Panobinostat will be administered orally.
Drug: Pegylated Interferon-alpha2a
Pegylated Interferon-alpha2a will be administered subcutaneously in one shot.
Other Name: Pegasys
- Occurrence of Grade ≥ 1 Adverse Events (AEs) [ Time Frame: Measured through 1 month after administration of panobinostat and/or interferon-alpha2a ]Cumulative frequency and severity of Grade ≥ 1 adverse events, Grade ≥ 1 lab abnormalities or serious adverse events
- Change in CD4 T Cell-Associated Proviral HIV-1 DNA from Baseline [ Time Frame: Measured through 1 week after administration of panobinostat and/or interferon-alpha2a ]Operational measurement of HIV-1 reservoir
- Change from baseline in levels of infectious viral units per million CD4 T cells [ Time Frame: Measured through 1 week after study drug administration ]
- Change from baseline in histone H3 acetylation in CD4 T cells [ Time Frame: Measured through 1 week after study drug administration ]
- Change from baseline in levels of CD4 T cell-associated HIV-1 RNA [ Time Frame: Measured through 1 week after study drug administration ]
- Change from baseline in levels of plasma HIV-1 RNA [ Time Frame: Measured through 1 week after study drug administration ]
- Change from baseline in levels of CD4 T cell-associated HIV-1 2-LTR circles and chromosomally integrated proviral HIV-1 DNA [ Time Frame: Measured through 1 week after study drug administration ]
- Change from baseline in levels of HIV-1 DNA in different CD4 T cell subsets (naïve, T memory stem cells, central-memory, effector-memory, terminally-differentiated) [ Time Frame: Measured through 1 week after study drug administration ]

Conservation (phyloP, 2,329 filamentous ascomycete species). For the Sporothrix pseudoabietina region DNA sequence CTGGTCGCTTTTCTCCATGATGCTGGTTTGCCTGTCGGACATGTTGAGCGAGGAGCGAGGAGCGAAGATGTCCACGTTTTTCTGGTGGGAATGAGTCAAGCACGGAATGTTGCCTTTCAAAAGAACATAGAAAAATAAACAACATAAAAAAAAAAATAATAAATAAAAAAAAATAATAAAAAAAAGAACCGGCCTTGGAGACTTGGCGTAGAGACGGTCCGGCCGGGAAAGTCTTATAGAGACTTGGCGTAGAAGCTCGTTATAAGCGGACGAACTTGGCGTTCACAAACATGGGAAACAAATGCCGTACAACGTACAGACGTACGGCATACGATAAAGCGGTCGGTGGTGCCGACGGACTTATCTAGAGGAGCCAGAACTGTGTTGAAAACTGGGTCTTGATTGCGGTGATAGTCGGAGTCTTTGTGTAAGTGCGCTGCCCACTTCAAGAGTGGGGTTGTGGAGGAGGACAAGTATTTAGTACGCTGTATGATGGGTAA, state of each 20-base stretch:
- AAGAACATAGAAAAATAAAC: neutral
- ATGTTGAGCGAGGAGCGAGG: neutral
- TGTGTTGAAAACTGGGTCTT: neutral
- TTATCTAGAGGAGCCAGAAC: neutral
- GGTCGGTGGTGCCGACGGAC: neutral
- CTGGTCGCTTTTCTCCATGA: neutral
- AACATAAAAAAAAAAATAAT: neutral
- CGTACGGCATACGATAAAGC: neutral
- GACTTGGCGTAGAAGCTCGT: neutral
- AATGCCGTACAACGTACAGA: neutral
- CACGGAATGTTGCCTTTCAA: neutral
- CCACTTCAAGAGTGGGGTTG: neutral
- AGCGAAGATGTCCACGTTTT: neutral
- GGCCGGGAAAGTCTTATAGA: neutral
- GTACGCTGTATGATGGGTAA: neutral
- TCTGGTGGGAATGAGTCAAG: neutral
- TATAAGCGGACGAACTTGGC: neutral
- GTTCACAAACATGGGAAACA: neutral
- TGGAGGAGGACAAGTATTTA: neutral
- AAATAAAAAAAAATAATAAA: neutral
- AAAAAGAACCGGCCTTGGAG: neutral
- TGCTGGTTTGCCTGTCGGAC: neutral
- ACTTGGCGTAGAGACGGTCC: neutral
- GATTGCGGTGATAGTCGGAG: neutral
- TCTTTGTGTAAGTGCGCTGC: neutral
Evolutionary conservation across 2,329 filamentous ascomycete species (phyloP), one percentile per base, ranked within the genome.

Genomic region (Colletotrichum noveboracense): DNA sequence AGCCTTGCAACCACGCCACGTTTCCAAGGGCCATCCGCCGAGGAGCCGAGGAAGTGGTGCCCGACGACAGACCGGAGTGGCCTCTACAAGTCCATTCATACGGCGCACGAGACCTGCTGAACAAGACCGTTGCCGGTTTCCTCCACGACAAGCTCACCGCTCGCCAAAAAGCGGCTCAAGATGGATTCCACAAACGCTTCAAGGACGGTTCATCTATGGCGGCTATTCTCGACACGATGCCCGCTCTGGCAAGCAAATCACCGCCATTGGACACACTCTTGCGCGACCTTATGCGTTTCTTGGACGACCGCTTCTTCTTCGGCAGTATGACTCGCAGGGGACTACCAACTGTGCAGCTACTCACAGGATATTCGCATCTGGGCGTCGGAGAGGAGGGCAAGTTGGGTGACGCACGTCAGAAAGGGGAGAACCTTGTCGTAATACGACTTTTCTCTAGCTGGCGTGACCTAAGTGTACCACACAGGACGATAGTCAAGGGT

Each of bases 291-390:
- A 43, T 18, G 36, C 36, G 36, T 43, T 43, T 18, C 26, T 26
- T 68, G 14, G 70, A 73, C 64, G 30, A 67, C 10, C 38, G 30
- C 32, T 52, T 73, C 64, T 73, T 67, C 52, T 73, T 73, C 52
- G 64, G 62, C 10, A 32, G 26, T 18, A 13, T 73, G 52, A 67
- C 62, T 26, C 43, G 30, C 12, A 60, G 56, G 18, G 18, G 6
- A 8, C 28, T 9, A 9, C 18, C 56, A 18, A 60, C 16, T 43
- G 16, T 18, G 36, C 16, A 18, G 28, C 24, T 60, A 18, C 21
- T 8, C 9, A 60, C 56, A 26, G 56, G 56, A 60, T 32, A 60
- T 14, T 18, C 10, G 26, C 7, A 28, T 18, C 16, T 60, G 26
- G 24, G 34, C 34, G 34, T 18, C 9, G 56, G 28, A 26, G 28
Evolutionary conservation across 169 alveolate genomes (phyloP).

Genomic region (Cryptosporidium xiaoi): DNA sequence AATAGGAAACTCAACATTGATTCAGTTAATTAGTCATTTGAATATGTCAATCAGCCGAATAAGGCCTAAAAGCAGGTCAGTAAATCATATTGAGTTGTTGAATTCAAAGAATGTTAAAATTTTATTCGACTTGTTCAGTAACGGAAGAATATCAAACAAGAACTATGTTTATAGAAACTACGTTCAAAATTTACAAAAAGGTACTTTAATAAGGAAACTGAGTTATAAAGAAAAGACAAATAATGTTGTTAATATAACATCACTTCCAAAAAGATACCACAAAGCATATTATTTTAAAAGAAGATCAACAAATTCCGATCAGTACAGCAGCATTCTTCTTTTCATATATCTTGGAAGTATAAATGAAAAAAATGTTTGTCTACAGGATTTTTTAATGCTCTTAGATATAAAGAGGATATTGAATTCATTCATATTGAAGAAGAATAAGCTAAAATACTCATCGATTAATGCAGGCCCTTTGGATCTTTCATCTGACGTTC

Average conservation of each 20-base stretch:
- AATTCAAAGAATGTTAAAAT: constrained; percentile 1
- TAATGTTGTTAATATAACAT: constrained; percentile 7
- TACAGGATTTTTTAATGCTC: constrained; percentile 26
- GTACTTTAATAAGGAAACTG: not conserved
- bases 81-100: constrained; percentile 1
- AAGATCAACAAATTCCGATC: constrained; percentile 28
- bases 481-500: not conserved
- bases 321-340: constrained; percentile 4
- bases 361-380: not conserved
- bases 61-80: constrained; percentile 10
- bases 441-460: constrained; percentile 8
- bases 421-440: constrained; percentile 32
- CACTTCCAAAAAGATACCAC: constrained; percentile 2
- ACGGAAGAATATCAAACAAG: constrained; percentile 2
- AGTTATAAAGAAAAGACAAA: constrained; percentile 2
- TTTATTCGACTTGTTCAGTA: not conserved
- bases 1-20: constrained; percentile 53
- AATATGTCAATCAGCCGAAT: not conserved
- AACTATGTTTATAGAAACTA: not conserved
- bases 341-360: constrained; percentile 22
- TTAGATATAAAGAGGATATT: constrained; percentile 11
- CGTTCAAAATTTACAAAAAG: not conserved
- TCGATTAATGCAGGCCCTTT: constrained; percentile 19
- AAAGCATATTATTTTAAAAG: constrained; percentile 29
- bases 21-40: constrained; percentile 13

- Change from baseline in frequency and function of innate and adaptive immune effector cell responses [ Time Frame: Measured through 1 week after study drug administration ]
- Change from baseline in levels of cellular and soluble immune activation markers [ Time Frame: Measured through 1 week after study drug administration ]
- Change from baseline in expression patterns of interferon-stimulated genes (ISG) [ Time Frame: Measured through 1 week after study drug administration ]
- Comparison of all immunologically and virological parameters in study participants treated with pegylated Interferon-alpha2a and panobinostat according to HLA class I and IL-28b genotypes [ Time Frame: Measured through 1 week after study drug administration ]
To learn more about this study, you or your doctor may contact the study research staff using the contact information provided by the sponsor.
Please refer to this study by its ClinicalTrials.gov identifier (NCT number): NCT02471430
|Contact: Theresa Flynn, MSN, ANPfirstname.lastname@example.org|
|United States, Massachusetts|
|Massachusetts General Hospital CRS (MGH CRS)||Recruiting|
|Boston, Massachusetts, United States, 02114|
|Contact: Theresa Flynn, R.N., M.S.N., A.N.P, B.S.N. (617) 724-0072 email@example.com|
|Principal Investigator:||Mathias Lichterfeld, MD, PhD||Massachusetts General Hospital|
|Principal Investigator:||Daniel R Kuritzkes, MD||Massachusetts General Hospital|
|Principal Investigator:||Rajesh T Gandhi, MD||Massachusetts General Hospital|